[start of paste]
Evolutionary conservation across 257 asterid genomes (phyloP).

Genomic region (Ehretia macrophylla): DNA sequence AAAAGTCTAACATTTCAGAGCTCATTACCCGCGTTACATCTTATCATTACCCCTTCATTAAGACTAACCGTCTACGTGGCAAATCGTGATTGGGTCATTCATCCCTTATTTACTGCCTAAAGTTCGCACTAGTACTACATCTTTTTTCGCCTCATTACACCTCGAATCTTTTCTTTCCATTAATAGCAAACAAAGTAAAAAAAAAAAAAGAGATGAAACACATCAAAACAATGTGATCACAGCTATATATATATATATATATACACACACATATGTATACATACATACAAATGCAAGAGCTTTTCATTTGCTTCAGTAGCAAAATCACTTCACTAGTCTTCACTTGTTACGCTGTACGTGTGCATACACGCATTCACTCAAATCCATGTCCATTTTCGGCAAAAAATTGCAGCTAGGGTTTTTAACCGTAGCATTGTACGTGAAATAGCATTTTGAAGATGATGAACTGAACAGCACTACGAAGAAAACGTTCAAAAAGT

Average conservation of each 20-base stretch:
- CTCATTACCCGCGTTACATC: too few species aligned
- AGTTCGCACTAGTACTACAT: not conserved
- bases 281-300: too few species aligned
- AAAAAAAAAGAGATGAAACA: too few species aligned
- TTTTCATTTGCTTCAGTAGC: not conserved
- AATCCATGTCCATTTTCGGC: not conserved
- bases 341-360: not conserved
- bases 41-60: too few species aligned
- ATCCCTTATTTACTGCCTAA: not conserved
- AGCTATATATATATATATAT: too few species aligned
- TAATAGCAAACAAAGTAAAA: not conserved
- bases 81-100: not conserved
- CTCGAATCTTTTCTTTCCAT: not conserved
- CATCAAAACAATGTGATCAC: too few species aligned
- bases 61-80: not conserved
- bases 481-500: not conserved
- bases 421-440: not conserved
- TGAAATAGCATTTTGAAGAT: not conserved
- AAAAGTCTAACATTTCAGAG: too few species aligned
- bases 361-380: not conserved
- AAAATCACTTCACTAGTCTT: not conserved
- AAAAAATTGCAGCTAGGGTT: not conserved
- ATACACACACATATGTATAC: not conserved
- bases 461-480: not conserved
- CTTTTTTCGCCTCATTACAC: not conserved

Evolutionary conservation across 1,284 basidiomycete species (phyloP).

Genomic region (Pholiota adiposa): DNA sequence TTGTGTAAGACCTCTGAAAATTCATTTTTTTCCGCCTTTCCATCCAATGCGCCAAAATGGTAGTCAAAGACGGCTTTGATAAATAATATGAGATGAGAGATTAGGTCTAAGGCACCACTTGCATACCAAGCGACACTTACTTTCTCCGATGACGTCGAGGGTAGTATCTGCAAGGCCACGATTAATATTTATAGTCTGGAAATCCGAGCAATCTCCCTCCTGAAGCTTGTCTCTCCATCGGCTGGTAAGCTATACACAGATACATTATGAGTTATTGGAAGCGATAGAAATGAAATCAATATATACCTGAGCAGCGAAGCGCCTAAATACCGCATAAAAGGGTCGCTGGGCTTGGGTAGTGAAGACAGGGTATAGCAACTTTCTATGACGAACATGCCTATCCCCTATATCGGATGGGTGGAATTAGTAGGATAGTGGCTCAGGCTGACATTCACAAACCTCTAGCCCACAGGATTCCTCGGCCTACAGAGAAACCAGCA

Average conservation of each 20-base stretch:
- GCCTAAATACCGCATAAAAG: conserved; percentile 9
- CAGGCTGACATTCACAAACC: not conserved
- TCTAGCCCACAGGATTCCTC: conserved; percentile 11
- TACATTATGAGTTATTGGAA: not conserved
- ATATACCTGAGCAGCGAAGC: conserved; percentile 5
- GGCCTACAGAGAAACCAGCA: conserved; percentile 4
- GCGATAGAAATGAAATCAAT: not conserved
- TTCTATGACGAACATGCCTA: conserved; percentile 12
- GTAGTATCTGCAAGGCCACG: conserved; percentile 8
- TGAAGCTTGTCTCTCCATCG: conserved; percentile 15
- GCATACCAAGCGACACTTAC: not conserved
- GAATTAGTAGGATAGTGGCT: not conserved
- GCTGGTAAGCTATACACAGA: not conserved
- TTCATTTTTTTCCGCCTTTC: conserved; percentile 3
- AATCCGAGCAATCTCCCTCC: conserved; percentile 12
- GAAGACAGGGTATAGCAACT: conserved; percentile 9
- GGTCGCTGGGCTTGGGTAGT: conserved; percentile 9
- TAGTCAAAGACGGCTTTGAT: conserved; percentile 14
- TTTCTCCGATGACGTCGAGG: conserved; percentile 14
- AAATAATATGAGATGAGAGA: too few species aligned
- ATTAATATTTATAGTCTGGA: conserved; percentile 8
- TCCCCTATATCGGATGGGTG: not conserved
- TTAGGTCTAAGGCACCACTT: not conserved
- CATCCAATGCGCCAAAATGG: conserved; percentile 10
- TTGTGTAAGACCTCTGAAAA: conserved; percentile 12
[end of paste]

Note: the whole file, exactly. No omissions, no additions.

Evolutionary conservation across 257 asterid genomes (phyloP).

Genomic region (Ehretia macrophylla): DNA sequence AAAAGTCTAACATTTCAGAGCTCATTACCCGCGTTACATCTTATCATTACCCCTTCATTAAGACTAACCGTCTACGTGGCAAATCGTGATTGGGTCATTCATCCCTTATTTACTGCCTAAAGTTCGCACTAGTACTACATCTTTTTTCGCCTCATTACACCTCGAATCTTTTCTTTCCATTAATAGCAAACAAAGTAAAAAAAAAAAAAGAGATGAAACACATCAAAACAATGTGATCACAGCTATATATATATATATATATACACACACATATGTATACATACATACAAATGCAAGAGCTTTTCATTTGCTTCAGTAGCAAAATCACTTCACTAGTCTTCACTTGTTACGCTGTACGTGTGCATACACGCATTCACTCAAATCCATGTCCATTTTCGGCAAAAAATTGCAGCTAGGGTTTTTAACCGTAGCATTGTACGTGAAATAGCATTTTGAAGATGATGAACTGAACAGCACTACGAAGAAAACGTTCAAAAAGT

Average conservation of each 20-base stretch:
- CTCATTACCCGCGTTACATC: too few species aligned
- AGTTCGCACTAGTACTACAT: not conserved
- bases 281-300: too few species aligned
- AAAAAAAAAGAGATGAAACA: too few species aligned
- TTTTCATTTGCTTCAGTAGC: not conserved
- AATCCATGTCCATTTTCGGC: not conserved
- bases 341-360: not conserved
- bases 41-60: too few species aligned
- ATCCCTTATTTACTGCCTAA: not conserved
- AGCTATATATATATATATAT: too few species aligned
- TAATAGCAAACAAAGTAAAA: not conserved
- bases 81-100: not conserved
- CTCGAATCTTTTCTTTCCAT: not conserved
- CATCAAAACAATGTGATCAC: too few species aligned
- bases 61-80: not conserved
- bases 481-500: not conserved
- bases 421-440: not conserved
- TGAAATAGCATTTTGAAGAT: not conserved
- AAAAGTCTAACATTTCAGAG: too few species aligned
- bases 361-380: not conserved
- AAAATCACTTCACTAGTCTT: not conserved
- AAAAAATTGCAGCTAGGGTT: not conserved
- ATACACACACATATGTATAC: not conserved
- bases 461-480: not conserved
- CTTTTTTCGCCTCATTACAC: not conserved

Evolutionary conservation across 1,284 basidiomycete species (phyloP).

Genomic region (Pholiota adiposa): DNA sequence TTGTGTAAGACCTCTGAAAATTCATTTTTTTCCGCCTTTCCATCCAATGCGCCAAAATGGTAGTCAAAGACGGCTTTGATAAATAATATGAGATGAGAGATTAGGTCTAAGGCACCACTTGCATACCAAGCGACACTTACTTTCTCCGATGACGTCGAGGGTAGTATCTGCAAGGCCACGATTAATATTTATAGTCTGGAAATCCGAGCAATCTCCCTCCTGAAGCTTGTCTCTCCATCGGCTGGTAAGCTATACACAGATACATTATGAGTTATTGGAAGCGATAGAAATGAAATCAATATATACCTGAGCAGCGAAGCGCCTAAATACCGCATAAAAGGGTCGCTGGGCTTGGGTAGTGAAGACAGGGTATAGCAACTTTCTATGACGAACATGCCTATCCCCTATATCGGATGGGTGGAATTAGTAGGATAGTGGCTCAGGCTGACATTCACAAACCTCTAGCCCACAGGATTCCTCGGCCTACAGAGAAACCAGCA

Average conservation of each 20-base stretch:
- GCCTAAATACCGCATAAAAG: conserved; percentile 9
- CAGGCTGACATTCACAAACC: not conserved
- TCTAGCCCACAGGATTCCTC: conserved; percentile 11
- TACATTATGAGTTATTGGAA: not conserved
- ATATACCTGAGCAGCGAAGC: conserved; percentile 5
- GGCCTACAGAGAAACCAGCA: conserved; percentile 4
- GCGATAGAAATGAAATCAAT: not conserved
- TTCTATGACGAACATGCCTA: conserved; percentile 12
- GTAGTATCTGCAAGGCCACG: conserved; percentile 8
- TGAAGCTTGTCTCTCCATCG: conserved; percentile 15
- GCATACCAAGCGACACTTAC: not conserved
- GAATTAGTAGGATAGTGGCT: not conserved
- GCTGGTAAGCTATACACAGA: not conserved
- TTCATTTTTTTCCGCCTTTC: conserved; percentile 3
- AATCCGAGCAATCTCCCTCC: conserved; percentile 12
- GAAGACAGGGTATAGCAACT: conserved; percentile 9
- GGTCGCTGGGCTTGGGTAGT: conserved; percentile 9
- TAGTCAAAGACGGCTTTGAT: conserved; percentile 14
- TTTCTCCGATGACGTCGAGG: conserved; percentile 14
- AAATAATATGAGATGAGAGA: too few species aligned
- ATTAATATTTATAGTCTGGA: conserved; percentile 8
- TCCCCTATATCGGATGGGTG: not conserved
- TTAGGTCTAAGGCACCACTT: not conserved
- CATCCAATGCGCCAAAATGG: conserved; percentile 10
- TTGTGTAAGACCTCTGAAAA: conserved; percentile 12